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I Marine Expeditionary Force

From Every Clime and Place

2nd CEB clears the way for last Marines to depart Sangin, Afghanistan

By Cpl. Cody Haas | Marine Expeditionary Brigade - Afghanistan | May 12, 2014

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MARINE CORPS BASE CAMP LEJEUNE, N.C. – The Buffalo, a mine-protected vehicle with a robotic arm with a claw and spike attached, uses its claw to search for more buried anti-tank mines during a route clearance course conducted for the Marines of Mobile Assault Company, 2nd Combat Engineer Battalion, 2nd Marine Division, aboard Marine Corps Base Camp Lejeune, Nov. 17. Throughout the day the instructors took note of their dispersion, radio communications, reaction time, how Husky was maneuvering and scanning for IEDs, how the unit set up security and many other details that will affect them when they deploy.

MARINE CORPS BASE CAMP LEJEUNE, N.C. – The Buffalo, a mine-protected vehicle with a robotic arm with a claw and spike attached, uses its claw to search for more buried anti-tank mines during a route clearance course conducted for the Marines of Mobile Assault Company, 2nd Combat Engineer Battalion, 2nd Marine Division, aboard Marine Corps Base Camp Lejeune, Nov. 17. Throughout the day the instructors took note of their dispersion, radio communications, reaction time, how Husky was maneuvering and scanning for IEDs, how the unit set up security and many other details that will affect them when they deploy. (Photo by Lance Cpl. Barrera)


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CAMP LEATHERNECK, Afghanistan --

Marines with 2nd Combat Engineer Battalion conducted multiple route clearance missions during retrograde operations in northern Helmand province, Afghanistan, May 3-5.

“Our mission is to verify all threats are free from the road,” said 2nd Lt. Joseph Jamgochian, 4th platoon commander, Route Clearance Company, 2nd CEB. “Overall our missions go very smooth without any hitches because the Marines spend a lot of time preparing their gear prior to each operation.”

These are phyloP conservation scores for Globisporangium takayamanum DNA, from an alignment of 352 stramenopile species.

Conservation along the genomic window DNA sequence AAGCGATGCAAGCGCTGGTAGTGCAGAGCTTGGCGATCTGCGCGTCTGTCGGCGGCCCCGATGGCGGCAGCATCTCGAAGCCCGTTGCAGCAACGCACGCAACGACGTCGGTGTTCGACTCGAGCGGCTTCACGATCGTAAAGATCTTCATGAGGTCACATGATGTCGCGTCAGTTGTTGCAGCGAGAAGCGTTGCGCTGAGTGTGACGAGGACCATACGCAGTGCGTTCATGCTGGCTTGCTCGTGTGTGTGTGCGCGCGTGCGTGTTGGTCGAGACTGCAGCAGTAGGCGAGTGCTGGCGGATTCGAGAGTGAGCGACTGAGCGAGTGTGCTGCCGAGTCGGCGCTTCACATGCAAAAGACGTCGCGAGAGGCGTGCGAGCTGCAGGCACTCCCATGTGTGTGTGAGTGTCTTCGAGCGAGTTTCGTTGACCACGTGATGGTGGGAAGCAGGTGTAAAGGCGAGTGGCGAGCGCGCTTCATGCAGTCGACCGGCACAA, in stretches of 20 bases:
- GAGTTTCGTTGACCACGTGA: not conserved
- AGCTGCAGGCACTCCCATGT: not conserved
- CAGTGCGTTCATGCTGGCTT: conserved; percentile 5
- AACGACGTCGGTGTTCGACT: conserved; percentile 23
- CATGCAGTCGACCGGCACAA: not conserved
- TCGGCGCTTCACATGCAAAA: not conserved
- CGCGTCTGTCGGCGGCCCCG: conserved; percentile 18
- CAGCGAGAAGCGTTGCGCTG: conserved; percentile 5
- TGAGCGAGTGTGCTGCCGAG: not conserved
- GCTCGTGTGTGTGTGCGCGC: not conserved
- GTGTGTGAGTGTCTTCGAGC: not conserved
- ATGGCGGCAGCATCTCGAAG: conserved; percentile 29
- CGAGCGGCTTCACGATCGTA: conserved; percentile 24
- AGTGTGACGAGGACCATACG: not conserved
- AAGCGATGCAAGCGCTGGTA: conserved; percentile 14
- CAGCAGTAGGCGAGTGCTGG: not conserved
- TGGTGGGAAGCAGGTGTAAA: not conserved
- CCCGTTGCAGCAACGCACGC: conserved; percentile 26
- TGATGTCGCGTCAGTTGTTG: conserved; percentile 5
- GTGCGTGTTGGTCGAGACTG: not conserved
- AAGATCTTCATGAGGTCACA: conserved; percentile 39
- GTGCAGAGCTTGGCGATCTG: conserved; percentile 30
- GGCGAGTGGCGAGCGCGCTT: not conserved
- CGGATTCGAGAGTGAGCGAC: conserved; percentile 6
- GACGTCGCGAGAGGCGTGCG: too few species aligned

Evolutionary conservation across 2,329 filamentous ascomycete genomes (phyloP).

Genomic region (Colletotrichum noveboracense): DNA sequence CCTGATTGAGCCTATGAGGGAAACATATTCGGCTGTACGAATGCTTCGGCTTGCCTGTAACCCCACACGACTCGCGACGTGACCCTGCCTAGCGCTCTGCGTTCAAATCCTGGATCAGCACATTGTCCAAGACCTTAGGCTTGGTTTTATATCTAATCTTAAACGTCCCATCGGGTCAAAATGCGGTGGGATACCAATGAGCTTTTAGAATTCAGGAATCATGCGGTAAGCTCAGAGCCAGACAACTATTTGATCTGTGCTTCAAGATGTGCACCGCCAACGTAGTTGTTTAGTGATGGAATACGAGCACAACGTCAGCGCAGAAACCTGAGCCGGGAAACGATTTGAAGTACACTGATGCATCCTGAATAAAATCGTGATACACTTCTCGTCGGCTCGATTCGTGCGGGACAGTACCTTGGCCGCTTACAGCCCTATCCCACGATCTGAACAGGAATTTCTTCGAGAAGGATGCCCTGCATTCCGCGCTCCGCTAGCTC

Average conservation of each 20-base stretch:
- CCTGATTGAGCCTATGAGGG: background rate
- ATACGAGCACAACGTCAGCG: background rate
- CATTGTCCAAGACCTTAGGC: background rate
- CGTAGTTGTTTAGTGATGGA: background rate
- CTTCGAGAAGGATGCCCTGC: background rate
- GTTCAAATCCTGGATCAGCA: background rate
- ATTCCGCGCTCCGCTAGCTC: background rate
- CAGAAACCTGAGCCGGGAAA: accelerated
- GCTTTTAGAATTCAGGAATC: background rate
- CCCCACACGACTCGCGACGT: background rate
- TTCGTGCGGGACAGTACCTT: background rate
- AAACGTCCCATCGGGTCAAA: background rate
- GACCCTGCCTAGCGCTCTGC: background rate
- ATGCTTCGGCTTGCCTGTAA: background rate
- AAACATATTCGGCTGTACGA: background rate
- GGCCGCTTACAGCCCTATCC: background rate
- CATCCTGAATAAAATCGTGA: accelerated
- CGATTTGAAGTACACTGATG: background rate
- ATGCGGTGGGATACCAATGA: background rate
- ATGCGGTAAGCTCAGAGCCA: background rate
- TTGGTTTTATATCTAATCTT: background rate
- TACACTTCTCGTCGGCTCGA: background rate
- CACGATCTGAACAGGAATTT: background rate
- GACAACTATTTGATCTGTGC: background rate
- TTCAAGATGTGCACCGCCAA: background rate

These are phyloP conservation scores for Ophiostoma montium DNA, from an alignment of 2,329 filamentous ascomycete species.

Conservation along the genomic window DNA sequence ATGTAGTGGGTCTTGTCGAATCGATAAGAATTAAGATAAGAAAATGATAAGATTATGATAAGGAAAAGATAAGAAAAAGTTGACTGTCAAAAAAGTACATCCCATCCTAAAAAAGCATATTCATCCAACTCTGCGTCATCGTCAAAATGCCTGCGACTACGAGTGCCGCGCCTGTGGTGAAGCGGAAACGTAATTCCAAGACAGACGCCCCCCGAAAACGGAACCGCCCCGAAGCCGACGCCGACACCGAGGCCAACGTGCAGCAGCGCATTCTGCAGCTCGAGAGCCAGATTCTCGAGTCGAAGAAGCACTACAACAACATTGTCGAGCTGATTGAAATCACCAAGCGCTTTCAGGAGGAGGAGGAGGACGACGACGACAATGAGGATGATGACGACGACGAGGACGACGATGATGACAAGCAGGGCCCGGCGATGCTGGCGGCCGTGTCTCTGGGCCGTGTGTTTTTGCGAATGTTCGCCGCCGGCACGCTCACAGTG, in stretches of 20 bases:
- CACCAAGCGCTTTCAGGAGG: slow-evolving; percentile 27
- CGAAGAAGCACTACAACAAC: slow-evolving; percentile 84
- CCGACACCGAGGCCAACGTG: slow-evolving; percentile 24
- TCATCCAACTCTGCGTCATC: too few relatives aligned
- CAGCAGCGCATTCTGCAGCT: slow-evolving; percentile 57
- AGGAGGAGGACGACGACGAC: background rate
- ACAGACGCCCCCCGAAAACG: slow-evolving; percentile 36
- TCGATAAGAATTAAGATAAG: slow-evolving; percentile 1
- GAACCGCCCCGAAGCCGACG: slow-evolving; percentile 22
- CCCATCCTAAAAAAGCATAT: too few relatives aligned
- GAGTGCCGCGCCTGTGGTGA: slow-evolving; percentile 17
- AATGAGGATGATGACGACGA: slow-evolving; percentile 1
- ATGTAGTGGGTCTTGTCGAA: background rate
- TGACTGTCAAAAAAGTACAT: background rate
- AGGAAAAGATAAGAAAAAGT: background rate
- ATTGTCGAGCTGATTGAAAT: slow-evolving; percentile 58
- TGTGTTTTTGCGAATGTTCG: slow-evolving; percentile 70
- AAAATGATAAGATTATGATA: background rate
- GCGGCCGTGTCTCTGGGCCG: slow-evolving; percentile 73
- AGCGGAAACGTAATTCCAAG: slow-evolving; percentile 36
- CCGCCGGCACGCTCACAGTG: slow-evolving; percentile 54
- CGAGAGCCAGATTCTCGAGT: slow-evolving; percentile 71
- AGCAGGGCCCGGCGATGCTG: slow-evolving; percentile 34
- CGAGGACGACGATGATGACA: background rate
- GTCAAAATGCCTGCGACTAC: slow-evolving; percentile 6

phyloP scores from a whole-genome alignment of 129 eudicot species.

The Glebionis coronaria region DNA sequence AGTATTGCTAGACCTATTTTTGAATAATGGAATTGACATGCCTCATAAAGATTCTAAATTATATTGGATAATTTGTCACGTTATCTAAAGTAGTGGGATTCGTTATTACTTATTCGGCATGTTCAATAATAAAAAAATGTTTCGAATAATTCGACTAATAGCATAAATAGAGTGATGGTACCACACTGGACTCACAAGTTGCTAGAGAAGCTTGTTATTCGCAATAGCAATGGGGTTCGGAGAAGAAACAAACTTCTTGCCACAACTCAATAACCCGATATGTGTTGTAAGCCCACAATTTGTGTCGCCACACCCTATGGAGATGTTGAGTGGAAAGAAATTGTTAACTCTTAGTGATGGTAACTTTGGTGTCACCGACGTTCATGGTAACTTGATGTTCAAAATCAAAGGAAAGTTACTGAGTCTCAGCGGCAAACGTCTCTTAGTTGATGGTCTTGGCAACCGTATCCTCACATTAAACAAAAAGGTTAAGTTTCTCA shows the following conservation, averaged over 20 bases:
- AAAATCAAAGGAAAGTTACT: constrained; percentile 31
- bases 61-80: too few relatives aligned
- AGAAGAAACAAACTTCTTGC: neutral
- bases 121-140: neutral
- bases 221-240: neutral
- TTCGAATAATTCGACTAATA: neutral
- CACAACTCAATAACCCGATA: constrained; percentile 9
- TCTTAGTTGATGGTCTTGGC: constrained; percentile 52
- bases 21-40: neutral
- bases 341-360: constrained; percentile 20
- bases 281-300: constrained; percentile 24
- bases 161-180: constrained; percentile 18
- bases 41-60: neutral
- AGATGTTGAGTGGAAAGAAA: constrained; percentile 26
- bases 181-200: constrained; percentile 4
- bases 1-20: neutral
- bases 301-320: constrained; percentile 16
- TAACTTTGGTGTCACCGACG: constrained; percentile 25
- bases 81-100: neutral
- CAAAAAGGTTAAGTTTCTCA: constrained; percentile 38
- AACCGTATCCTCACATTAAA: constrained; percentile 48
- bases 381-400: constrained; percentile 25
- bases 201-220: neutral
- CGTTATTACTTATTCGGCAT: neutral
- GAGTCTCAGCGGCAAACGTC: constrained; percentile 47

Combat engineers are constantly checking and double-checking their equipment and vehicles. Mine detection equipped vehicles are verified for proper working order each day.

“We spend most of our time on maintenance with our trucks to make sure nothing is going to go wrong,” said1st Lt. Joseph Garcia, 2nd platoon commander, Route Clearance Co., 2nd CEB. 

Marines and sailors on mounted patrols conducting operations rely on combat engineers and route clearance platoons to verify the routes to and from patrol bases and forward operating bases are clear of threats, such as improvised explosive devices.

“The Marines do a great job on missions,” said Jamgochian, a 24-year-old native of Santa Maria, Calif. “They adapt very quickly to any situation and overcome any obstacles to complete the mission.”

Each route clearance platoon that attaches to a mounted patrol consists of Marine operators, several minesweeping vehicles and improvised explosive device detection dogs with their handlers.

Most recently, the combat engineers were responsible for clearing the way for retrograde operations for Marines and equipment leaving Sangin, Afghanistan, and returning to Camp Leatherneck.

“We cleared the route from Sabit Qadam in Sangin District for Marines with 1st Battalion, 7th Marine Regiment,” said Garcia, a 24-year-old native of Miami. “It was a historic occasion. The Marines that have been rotating out there for more than four years now have handed it completely over to the Afghan National Army.”

Performing an in-depth clearance of IEDs of a frequently traveled route is a specialty among the Marines with 2nd CEB. During a 65-mile mounted convoy from Sabit Qadam, there were no vehicle maintenance incidents due to the preparation prior from Marines with Route Clearance Co. No aspect is overlooked or underestimated.

 “The Marines with the route clearance platoon who attached with us are great at what they do,” said 1st Lt. Seth Monroe, motor transportation platoon commander with Combat Logistics Battalion 7. “They know their job in and out and get done what needs to be done.”

“We take pride in our job,” said Lance Cpl. Andrew Rodgers, a combat engineer with 2nd CEB and native of Dothan, Ala. “Our job is to find IEDs and keep the unit we’re attached to out of harm’s way. The Marines of 2nd CEB make sure everyone comes home safe every time we go out.”